How to prepare for data breaches? Lessons learned from recent incidents

Paul Lanois, Attorney, DC-USA, SCOTUS

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Abstract: It seems like every few weeks there is a report of a new data incident having taken place: recent high-profile examples include FedEx (February 2018), Under Armour/MyFitnessPal (March 2018), Panera Bread (April 2018), Adidas (June 2018), MyHeritage (June 2018), Macy’s (July 2018), Timehop (July 2018), Reddit (August 2018) and T-Mobile (August 2018), just to name a few. So, what should organisations do in relation to cybersecurity incidents? More specifically, what can happen when the board or senior management is not appropriately engaged nor response plans properly practiced or otherwise followed? What can we learn from previous security incidents that have taken place? This paper examines some real-world cases of what can happen following a security incident.

Keywords: data breaches; GDPR; cybersecurity incidents; security incidents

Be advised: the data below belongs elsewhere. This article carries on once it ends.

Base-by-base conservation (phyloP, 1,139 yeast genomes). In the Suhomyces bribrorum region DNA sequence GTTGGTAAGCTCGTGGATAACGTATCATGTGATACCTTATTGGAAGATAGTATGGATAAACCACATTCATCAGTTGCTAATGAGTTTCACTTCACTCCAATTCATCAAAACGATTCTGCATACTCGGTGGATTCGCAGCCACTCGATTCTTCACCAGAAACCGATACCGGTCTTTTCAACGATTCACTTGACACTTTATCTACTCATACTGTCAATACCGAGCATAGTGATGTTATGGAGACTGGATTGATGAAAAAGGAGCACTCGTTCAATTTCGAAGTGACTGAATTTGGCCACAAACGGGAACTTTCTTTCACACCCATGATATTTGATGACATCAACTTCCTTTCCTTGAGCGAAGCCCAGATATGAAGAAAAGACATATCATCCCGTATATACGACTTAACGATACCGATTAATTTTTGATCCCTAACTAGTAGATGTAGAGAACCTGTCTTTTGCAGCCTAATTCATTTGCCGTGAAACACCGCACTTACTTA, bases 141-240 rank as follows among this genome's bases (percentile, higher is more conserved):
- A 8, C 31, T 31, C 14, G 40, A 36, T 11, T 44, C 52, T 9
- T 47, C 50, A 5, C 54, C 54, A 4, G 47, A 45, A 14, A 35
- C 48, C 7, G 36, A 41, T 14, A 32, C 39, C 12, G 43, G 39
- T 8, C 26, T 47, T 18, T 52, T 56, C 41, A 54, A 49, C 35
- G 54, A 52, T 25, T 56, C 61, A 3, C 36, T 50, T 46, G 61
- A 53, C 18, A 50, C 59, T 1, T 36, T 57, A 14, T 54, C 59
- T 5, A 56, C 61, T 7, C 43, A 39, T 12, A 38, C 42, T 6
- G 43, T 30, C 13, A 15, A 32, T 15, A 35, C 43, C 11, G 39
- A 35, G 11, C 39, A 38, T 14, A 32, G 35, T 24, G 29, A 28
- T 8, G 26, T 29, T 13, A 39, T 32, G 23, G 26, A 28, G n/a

Paul Lanois is a global privacy, data protection and information security professional, and is an attorney admitted to the Bars of the District of Columbia (DC-USA), New York (NY-USA) and the Supreme Court of the United States (SCOTUS). He regularly publishes articles on technology law and is frequently invited to speak on such topics. He has spoken at numerous conferences across the USA, Europe and Asia. He has been recognised as a Fellow of Information Privacy (FIP) by the International Association of Privacy Professionals (IAPP) and is a Certified Information Privacy Professional, with concentrations in Asian law (CIPP/A), US law (CIPP/US), European law (CIPP/E) and Canadian law (CIPP/C). He is also a Certified Information Privacy Manager (CIPM) and a Certified Information Privacy Technologist (CIPT). He was an associate professor at the University of Cergy-Pontoise in France and an attorney at major international law firms (Simpson Thacher & Bartlett, Allen & Overy and Linklaters). He graduated from the University of Paris-Sorbonne (France) with a Master’s degree in business law and a postgraduate degree in private and public economic law. He also holds an LL.M. degree from the University of Pennsylvania Law School (USA) and a Certificate in Business and Public Policy from the Wharton School at the University of Pennsylvania.


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